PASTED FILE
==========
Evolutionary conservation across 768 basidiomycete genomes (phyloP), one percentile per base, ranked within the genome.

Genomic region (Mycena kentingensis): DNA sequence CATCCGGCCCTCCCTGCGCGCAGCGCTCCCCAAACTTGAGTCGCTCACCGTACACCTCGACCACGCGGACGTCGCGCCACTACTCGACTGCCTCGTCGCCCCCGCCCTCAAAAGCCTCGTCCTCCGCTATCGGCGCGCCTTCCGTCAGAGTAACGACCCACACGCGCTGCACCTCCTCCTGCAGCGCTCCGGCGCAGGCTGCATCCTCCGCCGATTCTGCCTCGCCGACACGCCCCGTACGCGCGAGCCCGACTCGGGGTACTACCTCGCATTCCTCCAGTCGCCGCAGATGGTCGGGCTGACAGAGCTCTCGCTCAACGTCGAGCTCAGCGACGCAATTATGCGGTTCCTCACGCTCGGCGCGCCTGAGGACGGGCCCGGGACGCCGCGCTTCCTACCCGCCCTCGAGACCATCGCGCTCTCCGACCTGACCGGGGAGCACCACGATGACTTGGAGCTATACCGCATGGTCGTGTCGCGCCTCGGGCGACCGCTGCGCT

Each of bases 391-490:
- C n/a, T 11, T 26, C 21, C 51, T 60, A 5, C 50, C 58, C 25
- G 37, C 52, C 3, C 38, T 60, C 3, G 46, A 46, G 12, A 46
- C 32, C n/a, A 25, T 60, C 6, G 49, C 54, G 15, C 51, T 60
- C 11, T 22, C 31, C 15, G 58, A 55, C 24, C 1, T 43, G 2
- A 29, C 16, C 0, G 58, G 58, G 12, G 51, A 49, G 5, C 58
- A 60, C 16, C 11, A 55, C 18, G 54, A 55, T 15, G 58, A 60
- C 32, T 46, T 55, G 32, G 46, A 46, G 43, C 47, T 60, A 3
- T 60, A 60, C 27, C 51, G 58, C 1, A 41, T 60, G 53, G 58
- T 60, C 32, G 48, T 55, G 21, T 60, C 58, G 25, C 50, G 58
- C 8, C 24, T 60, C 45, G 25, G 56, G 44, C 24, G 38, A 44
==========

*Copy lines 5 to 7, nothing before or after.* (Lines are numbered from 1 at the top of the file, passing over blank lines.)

- G 37, C 52, C 3, C 38, T 60, C 3, G 46, A 46, G 12, A 46
- C 32, C n/a, A 25, T 60, C 6, G 49, C 54, G 15, C 51, T 60
- C 11, T 22, C 31, C 15, G 58, A 55, C 24, C 1, T 43, G 2